Here in Washington, D.C. where 15 percent of girls become sexually active in the eighth grade, according to statistics, there is a program known as the Best Friends Foundation, which has reduced that number to 5 percent in real terms. In the District of Columbia, 27 percent of girls age 15 to 19 become pregnant each year, but among the Best Friends girls in that age range, only 2.5 percent have ever become pregnant [20] .

In one other instance, Representative Hall specifically mentioned young women as the ones who get pregnant:

Teen pregnancy is a problem that affects the entire country, not just the young women who are forced to make the difficult decisions at an early age. The number of teen pregnancies and sexually transmitted diseases continues to increase despite the number of family planning style sex education programs that have been offered [21] .

Hall highlights the gendered nature of pregnancy in order to argue that teen pregnancy should not be viewed as just the problem of young women. In so doing, he calls into question the gender neutrality of all other references to teen pregnancy.

In addition to occasionally referencing gender with regard to pregnancy, gender was made visible once in debates about teenage rates of sexually transmitted infections. “Young women often do not find out until they reach their childbearing years they are not able to have kids now because they got involved in teenage sex, they got chlamydia, now they cannot have kids [20] .” All other points about teen rates of sexually transmitted diseases were made in gender neutral terms. Here again in highlighting the differential effects of some diseases for men and women, Istook shows how his previously gender neutral framing is in fact false, given the gendered nature of sex, pregnancy, and sexually transmitted diseases.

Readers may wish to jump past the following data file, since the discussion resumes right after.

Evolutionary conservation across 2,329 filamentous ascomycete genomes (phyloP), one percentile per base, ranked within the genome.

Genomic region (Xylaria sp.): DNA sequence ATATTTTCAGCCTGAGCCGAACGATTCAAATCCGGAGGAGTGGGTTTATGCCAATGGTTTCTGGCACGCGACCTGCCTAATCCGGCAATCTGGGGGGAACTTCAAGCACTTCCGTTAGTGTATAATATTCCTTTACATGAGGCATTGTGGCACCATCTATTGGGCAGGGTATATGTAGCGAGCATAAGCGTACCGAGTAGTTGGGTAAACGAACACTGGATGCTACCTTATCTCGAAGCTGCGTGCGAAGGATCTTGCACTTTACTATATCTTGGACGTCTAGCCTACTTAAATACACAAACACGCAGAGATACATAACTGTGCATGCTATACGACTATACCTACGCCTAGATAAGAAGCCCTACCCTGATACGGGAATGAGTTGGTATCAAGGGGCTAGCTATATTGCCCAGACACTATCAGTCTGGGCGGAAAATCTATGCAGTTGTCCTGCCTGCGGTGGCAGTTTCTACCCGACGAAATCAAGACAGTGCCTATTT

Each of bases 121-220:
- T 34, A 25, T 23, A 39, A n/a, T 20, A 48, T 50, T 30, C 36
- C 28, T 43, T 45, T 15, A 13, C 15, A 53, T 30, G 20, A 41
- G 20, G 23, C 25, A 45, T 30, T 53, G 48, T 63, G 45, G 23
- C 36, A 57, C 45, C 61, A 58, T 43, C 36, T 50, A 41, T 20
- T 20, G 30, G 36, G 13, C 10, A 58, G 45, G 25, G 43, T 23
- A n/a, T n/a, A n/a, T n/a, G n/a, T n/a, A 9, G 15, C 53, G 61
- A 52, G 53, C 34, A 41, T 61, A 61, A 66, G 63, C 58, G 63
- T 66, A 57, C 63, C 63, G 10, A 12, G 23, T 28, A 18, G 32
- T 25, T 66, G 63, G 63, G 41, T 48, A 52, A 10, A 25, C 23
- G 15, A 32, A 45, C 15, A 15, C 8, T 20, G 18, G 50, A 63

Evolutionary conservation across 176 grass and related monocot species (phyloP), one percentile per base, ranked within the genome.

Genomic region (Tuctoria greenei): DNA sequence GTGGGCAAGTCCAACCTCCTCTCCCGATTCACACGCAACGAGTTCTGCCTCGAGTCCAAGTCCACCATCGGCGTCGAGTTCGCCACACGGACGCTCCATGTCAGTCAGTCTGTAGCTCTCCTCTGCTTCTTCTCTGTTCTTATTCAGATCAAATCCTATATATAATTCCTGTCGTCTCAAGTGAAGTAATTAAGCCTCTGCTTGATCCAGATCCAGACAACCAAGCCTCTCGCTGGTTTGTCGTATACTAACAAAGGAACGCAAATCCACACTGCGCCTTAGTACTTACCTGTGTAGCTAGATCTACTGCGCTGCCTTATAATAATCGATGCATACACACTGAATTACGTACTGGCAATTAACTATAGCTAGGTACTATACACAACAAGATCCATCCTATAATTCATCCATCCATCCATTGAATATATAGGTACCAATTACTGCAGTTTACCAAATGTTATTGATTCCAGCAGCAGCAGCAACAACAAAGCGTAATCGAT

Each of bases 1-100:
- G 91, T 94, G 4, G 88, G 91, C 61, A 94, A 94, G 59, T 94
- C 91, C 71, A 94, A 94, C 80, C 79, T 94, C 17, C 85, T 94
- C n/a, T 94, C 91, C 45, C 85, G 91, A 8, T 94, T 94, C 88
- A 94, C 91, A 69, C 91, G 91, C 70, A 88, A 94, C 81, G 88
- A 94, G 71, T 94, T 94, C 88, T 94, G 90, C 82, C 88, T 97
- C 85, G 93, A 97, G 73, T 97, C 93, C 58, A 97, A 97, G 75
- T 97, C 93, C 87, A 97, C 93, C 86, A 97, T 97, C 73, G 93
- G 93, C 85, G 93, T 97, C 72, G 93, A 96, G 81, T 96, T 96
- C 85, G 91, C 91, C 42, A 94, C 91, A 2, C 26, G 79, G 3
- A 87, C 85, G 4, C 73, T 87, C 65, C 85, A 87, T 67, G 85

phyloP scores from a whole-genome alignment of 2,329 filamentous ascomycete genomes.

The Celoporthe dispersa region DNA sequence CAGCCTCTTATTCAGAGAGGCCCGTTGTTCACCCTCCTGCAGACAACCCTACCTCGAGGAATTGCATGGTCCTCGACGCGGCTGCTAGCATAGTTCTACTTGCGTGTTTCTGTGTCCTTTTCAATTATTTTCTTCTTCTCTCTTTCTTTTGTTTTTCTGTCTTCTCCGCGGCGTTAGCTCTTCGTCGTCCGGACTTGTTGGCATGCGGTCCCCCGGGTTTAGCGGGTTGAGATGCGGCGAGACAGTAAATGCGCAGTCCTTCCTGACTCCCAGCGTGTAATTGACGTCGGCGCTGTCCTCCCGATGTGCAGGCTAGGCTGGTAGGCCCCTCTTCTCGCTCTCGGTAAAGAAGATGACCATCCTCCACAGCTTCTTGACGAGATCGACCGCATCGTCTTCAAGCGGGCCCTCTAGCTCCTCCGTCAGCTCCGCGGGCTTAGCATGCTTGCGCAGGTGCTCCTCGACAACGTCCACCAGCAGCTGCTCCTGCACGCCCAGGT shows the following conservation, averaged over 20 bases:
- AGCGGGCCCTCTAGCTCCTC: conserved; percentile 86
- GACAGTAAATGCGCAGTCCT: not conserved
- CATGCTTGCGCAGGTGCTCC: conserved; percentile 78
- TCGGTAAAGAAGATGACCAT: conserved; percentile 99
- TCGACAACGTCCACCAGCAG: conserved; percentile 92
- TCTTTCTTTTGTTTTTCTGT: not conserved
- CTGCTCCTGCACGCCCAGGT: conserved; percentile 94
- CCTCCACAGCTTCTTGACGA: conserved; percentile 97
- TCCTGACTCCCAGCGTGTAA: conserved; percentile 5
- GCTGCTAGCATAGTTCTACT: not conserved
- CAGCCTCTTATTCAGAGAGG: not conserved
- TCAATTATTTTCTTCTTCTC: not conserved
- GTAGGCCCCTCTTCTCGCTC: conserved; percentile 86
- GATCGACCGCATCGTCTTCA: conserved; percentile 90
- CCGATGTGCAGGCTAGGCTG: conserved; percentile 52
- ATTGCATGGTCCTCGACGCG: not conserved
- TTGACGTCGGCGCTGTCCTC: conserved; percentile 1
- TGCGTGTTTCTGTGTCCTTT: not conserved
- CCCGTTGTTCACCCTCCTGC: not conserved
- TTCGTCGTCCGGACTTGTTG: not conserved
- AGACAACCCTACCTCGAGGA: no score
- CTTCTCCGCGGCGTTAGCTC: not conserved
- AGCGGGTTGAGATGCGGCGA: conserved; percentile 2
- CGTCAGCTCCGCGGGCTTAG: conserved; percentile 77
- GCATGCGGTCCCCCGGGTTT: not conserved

Importantly the gendered nature of teenage sexual activity was never made visible through references to boys or young men. Not one male-focused statistic was cited. Not one example highlighted the consequences or responsibilities of sex for boys. To the extent that these debates were explicitly gendered, only women were constructed as having gender. Yet one could also argue that women were in fact the target of much of the gender neutral framing in the debates. “Teen pregnancy” can only be understood has happening in the body of a young woman. This pregnancy might have been conceived through sex with a teenage boy or through sex with an adult male, but what makes it a teen pregnancy is that it occurs in the gendered body of a teenage girl.

As the analysis of the curricula indicates, gender is not only a question of effects for boys versus girls, but is also a set for norms and expected behaviors. Gender in this sense was all but invisible in the congressional debates. Beyond the question of abstinence versus comprehensive programs, there was no debate about the specific content of sex education programs, certainly not the gendered messages. The one exception was Congresswoman Capps, who herself directed a teen parent and pregnancy program in Santa Barbara.

Unfortunately, some of these abstinence-only programs use terror tactics to try to keep teens from having sex, they exaggerate the failure rates of condoms, and some federally funded programs denigrate women, suggesting that they are not as smart or as capable as men [21] .